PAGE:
Christopher A. Wray, President Trump’s nominee to head the FBI, told Congress Wednesday that if the president tried improperly to get him to drop an investigation, he would first try to talk him out of it — and if that failed, resign.
He also testified that no one has asked him for any loyalty oath as part of his nomination. “And I sure as heck didn’t offer one,” he said.
Wray, a low-key former senior Justice Department official, was nominated after Trump abruptly fired FBI Director James B. Comey in May amid a bureau investigation into potential collusion between Trump associates and the Kremlin to interfere in last year’s presidential election.
In his opening remarks, Wray promised to be independent and resistant to political pressures, including from the White House.
Wray said he would never allow the bureau’s work to be driven by “by anything other than the law, the facts and the impartial pursuit of justice.”
He said: “My loyalty is to the Constitution and the rule of law.”
Wray later added that there was only one way to do the job — “without fear, without favoritism, and certainly without regard to any partisan political influence.”
The issue takes on even more significance this week in the wake of revelations that Trump’s son, son-in-law and then-campaign manager last year met with a Russian lawyer who Donald Trump Jr. believed might offer damaging information on Trump’s chief Democratic opponent, Hillary Clinton.
Robert S. Mueller III, who led the bureau before Comey, has been appointed as a special counsel leading the investigation into potential collusion, Russian meddling in the 2016 election and potential obstruction of justice by Trump in relation to the probe.
In Wray, 50, the president chose an accomplished lawyer with a classic establishment pedigree: Yale Law School, a clerkship for a respected and conservative appeals court judge, both white-shoe corporate law experience and a strong résumé as a former federal prosecutor who rose high within Justice’s ranks. He headed the Justice Department’s criminal division from 2003 to 2005, and from 2001-2002 he was the deputy attorney general’s deputy.
Asked by Sen. Dianne Feinstein (D-Calif.), the panel’s top Democrat, to commit to alerting the committee if he learned of any “machinations to tamper with” the investigation, he said he would consult with the appropriate officials to ensure he was not jeopardizing the probe. “But I would consider an effort to tamper with Director Mueller’s investigation unacceptable and inappropriate and would need to be dealt with very sternly indeed.”
Sen. Lindsey Graham (R-S.C.) sought to pin down his stance with respect to questionable statements made by Trump, who has, for instance, called the Mueller probe a “witch hunt.”
“I do not consider Director Mueller to be on a witch hunt,” Wray said.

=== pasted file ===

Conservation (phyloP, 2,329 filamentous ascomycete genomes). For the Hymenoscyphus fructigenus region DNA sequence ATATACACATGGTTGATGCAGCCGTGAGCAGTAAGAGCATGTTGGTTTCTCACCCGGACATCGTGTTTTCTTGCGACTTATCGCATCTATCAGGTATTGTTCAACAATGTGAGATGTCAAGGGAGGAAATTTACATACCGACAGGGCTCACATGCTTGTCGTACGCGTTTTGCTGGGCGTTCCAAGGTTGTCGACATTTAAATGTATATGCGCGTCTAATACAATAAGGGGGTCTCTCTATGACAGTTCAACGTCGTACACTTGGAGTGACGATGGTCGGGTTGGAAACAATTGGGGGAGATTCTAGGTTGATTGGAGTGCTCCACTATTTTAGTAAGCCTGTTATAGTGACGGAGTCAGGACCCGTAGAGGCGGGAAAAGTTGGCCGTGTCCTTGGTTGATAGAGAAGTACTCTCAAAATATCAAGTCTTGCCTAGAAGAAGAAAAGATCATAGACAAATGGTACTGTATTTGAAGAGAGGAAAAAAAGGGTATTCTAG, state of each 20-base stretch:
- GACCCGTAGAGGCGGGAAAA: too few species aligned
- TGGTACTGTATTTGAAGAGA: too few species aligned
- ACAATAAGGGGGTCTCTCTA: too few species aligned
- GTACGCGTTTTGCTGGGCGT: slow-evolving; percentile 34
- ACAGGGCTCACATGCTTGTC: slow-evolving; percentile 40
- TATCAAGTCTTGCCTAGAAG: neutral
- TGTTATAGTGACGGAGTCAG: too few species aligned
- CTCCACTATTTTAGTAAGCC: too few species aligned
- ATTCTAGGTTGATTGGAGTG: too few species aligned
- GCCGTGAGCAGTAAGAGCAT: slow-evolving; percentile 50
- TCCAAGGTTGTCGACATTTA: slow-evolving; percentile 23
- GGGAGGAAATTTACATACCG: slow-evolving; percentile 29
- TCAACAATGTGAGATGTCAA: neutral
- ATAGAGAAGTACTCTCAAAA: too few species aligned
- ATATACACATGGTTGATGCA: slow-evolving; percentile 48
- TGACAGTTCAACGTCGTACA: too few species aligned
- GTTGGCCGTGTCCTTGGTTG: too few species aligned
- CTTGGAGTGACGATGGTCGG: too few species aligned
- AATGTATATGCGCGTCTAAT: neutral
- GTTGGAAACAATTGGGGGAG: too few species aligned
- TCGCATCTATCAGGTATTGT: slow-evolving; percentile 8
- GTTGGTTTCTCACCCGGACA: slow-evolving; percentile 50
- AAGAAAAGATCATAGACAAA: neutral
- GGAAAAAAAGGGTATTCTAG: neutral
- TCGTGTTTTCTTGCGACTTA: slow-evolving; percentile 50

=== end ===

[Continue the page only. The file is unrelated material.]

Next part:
Trump has also cast doubt on the conclusion of the U.S. intelligence community that Russia interfered in the election with the intent to help Trump win.
Wray said: “I have no reason to doubt the conclusions of the intelligence community.”
Graham sought Wray’s position on the wisdom of Donald Trump Jr., Trump’s then- campaign manager Paul Manfort and his son-in-law Jared Kushner meeting with the Russian lawyer in June 2016.
Wray was reluctant to answer the question directly. But when asked if Graham should take such a meeting, he said: “Senator, I think you’d want to consult with some good legal advisers before you do that … I think it would be wise to let the FBI know.”
During a break in the hearing, Feinstein told reporters that Sen. Chuck Grassley (R-Iowa), the committee chairman, plans to call Manafort before his panel, a decision she supports, to question him about the meeting with the Russian lawyer. Feinstein added that she would also support a subpoena, if necessary, to get Manafort to testify.
Wray’s tenure in President George W. Bush’s administration, in the aftermath of the 2001 terrorist attacks, raised questions from Democrats about his role in reviewing policies about harsh interrogation of detainees that were blessed by the Justice Department’s Office of Legal Counsel in the Bush administration.
Democratic senators noted that former OLC head John Yoo, who was the author of the first “torture” memo holding that harsh techniques were allowable, testified in 2008 that Wray was among the senior Justice Department officials who would have reviewed the memos.
“To my recollection I never reviewed much less provided comments on or input on and much less approved any memo for John Yoo on this topic,” Wray said. “I understand he thinks it’s possible he might have, I can only tell this committee I have no recollection of that, and I think it’s the kind of thing I’d remember.”
He said he felt it was not appropriate for the criminal division to “weigh in on” or provide legal advice on any particular interrogation techniques, but rather to be investigating and prosecuting cases of criminal abuse.
He noted that in one case, the Justice Department successfully prosecuted a CIA contractor, David Passaro, who had “gone overboard” in interrogating a detainee at a remote base in Asadabad, Afghanistan. Passaro was convicted in 2006 by a federal jury in North Carolina. “That was not only an important case in its own right but sent a message about the criminal division’s intolerance for that kind of conduct,” Wray said.
After more than two hours of grilling, senators from both parties said they were impressed with his answers. “I’m looking around and feeling that you had a good hearing today,” said Sen. Al Franken (D-Minn.), who in past confirmation hearings — including that of Attorney General Jeff Sessions — has aggressively questioned nominees. “Best of luck to you.”